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Ex-con convicted in 2009 Jamaica Plain convenience store slaying

Edward Corliss listened to proceedings at Suffolk Superior Court earlier this month. (Aram Boghosian for The Boston Globe) THE BOSTON GLOBE

[fragment number=0]A 65-year-old Roslindale man was convicted yesterday of first-degree murder in the fatal shooting of a Jamaica Plain convenience store clerk in 2009.

Edward Corliss, a convict who was on parole at the time of the shooting for a previous murder, robbed and then shot Surendra Dangol, 39, of Somerville at a Tedeschi’s convenience store on Centre Street on Dec. 26, 2009.

The cold-blooded killing of an innocent victim, which happened at about 3 p.m. on a major street in a bustling neighborhood, shocked the city. That shock was still evident on the face and in the words of Suffolk District Attorney Daniel F. Conley following the guilty verdict in Suffolk Superior Court.

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Standing behind Conley were trial prosecutors Patrick Haggan and Janis Noble and Boston police homicide detectives Sgt. Detective Michael F. Devane and Detectives Garrett G. Mitchell and Michael T. Walsh. Conley said police and prosecutors committed themselves to finding justice for Dangol when they learned about the shooting.

“What was he (Dangol) doing? Trying earn a living so he could send money back (to his family) and they could come join him in this great country of ours,’’ said Conley.

Instead, he said, Sangol’s life ended horrifically. “His very life oozed out on the floor,’’ Conley said, “thousands and thousands of miles from the people who loved him the most.’’

Still, he said, the arrest of Corliss came as a shock to Boston police homicide detectives and Suffolk prosecutors. Corliss had been sentenced to life in prison for the fatal shooting of a Salisbury store clerk in 1971, but was released in 2006. He was arrested three weeks after Dangol’s slaying. Prosecutors said Corliss had left the store with $748.

“Little did we know that the defendant convicted today was a career criminal, someone who had done virtually the exact same thing in the 1970s, someone that never should have been out of custody, but was out of custody,’’ Conley said. “He gunned down this innocent man who did everything we tell store clerks to do when confronted by armed men…and still Edward Corliss shot him at point blank range.’’

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The verdict came just a few hours into the jury’s first full day of deliberations in the case. Corliss also was convicted of armed robbery and unlawful possession of a firearm.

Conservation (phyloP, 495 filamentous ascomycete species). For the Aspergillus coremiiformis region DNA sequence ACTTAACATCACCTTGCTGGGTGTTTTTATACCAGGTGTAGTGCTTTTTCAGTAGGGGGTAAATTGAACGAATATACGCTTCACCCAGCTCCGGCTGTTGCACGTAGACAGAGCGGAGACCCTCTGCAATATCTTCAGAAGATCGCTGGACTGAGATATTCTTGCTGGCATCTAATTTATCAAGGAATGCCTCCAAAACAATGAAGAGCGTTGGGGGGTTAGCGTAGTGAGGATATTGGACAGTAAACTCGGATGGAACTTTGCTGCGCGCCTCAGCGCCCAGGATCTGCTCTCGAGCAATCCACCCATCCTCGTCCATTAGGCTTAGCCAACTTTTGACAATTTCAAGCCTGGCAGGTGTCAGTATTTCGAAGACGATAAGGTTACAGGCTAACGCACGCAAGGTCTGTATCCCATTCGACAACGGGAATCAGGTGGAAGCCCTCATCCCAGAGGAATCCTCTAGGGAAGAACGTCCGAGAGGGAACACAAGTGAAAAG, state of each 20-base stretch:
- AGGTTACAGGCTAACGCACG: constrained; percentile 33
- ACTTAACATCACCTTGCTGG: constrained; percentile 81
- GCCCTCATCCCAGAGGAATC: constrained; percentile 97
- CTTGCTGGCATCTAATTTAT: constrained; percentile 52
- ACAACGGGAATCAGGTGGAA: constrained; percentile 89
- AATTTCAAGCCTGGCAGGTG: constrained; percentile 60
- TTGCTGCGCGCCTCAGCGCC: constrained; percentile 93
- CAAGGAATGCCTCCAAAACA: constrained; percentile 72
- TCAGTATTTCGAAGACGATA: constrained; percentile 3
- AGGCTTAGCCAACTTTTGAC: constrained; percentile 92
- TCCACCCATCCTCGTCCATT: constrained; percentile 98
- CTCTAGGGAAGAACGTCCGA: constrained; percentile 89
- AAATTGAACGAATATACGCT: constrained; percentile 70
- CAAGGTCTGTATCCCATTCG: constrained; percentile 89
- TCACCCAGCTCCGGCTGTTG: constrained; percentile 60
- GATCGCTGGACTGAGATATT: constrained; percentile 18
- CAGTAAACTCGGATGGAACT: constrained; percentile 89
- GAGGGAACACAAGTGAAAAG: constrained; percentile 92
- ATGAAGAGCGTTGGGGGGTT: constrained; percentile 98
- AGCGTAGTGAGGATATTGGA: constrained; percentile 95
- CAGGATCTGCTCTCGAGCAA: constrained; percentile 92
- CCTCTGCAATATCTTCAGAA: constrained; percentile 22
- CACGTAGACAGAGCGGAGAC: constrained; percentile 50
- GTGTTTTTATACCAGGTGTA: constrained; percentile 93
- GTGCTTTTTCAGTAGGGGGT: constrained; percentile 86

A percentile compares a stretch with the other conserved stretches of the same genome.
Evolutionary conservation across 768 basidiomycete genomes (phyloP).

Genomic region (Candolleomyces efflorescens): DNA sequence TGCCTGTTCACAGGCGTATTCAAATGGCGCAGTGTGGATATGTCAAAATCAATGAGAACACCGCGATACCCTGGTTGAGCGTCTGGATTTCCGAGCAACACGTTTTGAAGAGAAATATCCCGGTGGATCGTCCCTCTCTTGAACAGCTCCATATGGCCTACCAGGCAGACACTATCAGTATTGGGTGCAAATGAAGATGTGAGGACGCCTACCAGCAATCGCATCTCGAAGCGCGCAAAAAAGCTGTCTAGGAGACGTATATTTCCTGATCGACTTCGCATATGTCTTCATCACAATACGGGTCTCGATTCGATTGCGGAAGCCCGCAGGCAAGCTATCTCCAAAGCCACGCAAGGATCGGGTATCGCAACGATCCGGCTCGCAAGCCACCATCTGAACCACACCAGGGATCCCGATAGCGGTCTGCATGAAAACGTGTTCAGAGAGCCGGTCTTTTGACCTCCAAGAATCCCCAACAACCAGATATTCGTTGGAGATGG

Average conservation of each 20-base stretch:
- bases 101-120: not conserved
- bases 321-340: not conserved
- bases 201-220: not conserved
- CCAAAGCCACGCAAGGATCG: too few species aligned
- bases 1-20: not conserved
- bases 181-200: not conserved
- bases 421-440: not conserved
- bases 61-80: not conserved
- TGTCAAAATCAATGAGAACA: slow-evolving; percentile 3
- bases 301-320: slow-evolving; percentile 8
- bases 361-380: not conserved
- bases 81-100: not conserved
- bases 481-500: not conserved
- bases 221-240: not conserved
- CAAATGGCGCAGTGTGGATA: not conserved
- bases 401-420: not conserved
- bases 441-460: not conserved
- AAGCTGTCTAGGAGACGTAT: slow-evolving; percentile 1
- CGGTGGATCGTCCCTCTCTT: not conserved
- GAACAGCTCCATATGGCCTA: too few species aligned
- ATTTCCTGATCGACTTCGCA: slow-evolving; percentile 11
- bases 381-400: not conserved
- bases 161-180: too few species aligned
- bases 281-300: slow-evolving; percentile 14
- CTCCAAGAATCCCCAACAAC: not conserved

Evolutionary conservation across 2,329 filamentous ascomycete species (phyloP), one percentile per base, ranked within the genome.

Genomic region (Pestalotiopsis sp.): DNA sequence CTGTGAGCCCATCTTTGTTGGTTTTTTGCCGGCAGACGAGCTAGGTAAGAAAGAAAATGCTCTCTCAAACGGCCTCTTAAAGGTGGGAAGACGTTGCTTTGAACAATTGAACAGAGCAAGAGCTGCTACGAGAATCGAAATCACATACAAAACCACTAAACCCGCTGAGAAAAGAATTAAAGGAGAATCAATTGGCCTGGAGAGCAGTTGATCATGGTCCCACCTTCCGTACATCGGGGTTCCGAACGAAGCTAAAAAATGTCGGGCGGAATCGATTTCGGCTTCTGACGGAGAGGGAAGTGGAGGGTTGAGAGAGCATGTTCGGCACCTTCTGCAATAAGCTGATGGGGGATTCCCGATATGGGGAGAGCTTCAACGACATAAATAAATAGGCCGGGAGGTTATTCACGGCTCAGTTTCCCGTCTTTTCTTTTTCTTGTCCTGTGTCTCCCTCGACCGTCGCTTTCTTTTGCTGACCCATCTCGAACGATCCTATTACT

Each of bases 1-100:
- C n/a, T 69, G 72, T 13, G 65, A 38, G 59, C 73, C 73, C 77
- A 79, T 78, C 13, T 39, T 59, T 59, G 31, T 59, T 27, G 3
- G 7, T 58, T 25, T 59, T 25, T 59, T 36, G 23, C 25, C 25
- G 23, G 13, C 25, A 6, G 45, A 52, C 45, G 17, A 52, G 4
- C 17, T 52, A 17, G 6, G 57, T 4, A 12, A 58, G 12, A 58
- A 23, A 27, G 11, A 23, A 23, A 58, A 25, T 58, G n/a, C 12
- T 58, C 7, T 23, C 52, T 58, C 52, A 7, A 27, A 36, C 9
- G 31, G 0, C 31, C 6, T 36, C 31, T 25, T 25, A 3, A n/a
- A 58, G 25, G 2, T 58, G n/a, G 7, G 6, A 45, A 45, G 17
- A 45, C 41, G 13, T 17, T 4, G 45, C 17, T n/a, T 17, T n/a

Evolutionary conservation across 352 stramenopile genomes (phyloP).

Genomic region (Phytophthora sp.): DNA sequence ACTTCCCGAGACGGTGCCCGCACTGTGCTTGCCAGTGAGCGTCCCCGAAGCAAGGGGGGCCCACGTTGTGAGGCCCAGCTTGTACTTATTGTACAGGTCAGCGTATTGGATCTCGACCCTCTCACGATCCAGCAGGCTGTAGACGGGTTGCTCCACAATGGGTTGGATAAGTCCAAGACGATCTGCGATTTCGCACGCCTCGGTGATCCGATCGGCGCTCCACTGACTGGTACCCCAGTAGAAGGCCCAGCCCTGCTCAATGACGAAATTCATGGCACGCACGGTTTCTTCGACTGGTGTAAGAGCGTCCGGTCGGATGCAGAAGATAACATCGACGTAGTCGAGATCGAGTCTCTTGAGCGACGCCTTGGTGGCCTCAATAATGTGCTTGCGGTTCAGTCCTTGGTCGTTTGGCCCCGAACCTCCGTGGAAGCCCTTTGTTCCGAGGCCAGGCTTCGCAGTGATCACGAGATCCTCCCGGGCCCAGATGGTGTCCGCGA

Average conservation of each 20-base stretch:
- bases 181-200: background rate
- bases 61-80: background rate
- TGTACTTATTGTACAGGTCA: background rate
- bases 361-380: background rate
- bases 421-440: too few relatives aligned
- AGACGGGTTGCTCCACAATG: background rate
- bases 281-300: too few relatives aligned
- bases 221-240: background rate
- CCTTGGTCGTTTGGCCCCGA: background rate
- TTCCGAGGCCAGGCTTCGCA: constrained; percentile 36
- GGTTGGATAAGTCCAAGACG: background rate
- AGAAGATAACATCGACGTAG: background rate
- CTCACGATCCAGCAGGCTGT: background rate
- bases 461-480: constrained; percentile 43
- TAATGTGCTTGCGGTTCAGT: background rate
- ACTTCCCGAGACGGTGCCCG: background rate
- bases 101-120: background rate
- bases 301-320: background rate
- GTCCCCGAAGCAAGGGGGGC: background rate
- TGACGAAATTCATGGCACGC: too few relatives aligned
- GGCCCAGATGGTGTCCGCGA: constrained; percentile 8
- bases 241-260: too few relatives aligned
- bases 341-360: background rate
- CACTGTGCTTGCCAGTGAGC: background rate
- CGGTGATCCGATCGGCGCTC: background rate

“From an investigative point of view, in my 10 years as district attorney, I’m not sure I’ve seen a better investigation,’’ Conley said after the verdict. He said police tracked down the getaway vehicle and found the murder weapon in Revere Beach and that police and prosecutors “did all the necessary little things that got us to where we are.’’

The mandatory penalty for first-degree murder is life without the possibility of parole. The conviction will automatically be reviewed by the Supreme Judicial Court.

Dangol, an immigrant from Nepal, was described by his friends as a warm, quiet, gentle man, who was working to save money to have his family come to the United States. His wife and daughter did come – to attend his funeral.

The shooting was captured on the store’s surveillance camera. Prosecutors replayed extensive footage from the camera during the trial last week, saying that it showed Corliss committing the crime in an elaborate disguise.

But John Hayes, Corliss’s attorney, denied his client was the assailant shown in the video. Hayes left the courthouse without speaking to reporters.

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Judge Diane Kottmeyer scheduled sentencing for 2 p.m. Thursday so a translator could be found for Dangol’s family’s victim impact statements.

“What a horrible tragedy that occurred in that store that day,’’ Conley told reporters. “Hopefully, this time around, Edward Corliss will never get out of prison. This is a man who lacks any empathy for his fellow human beings. This is a man who should never have been let out. He must be institutionalized. He must remain that way for the rest of his natural life.’’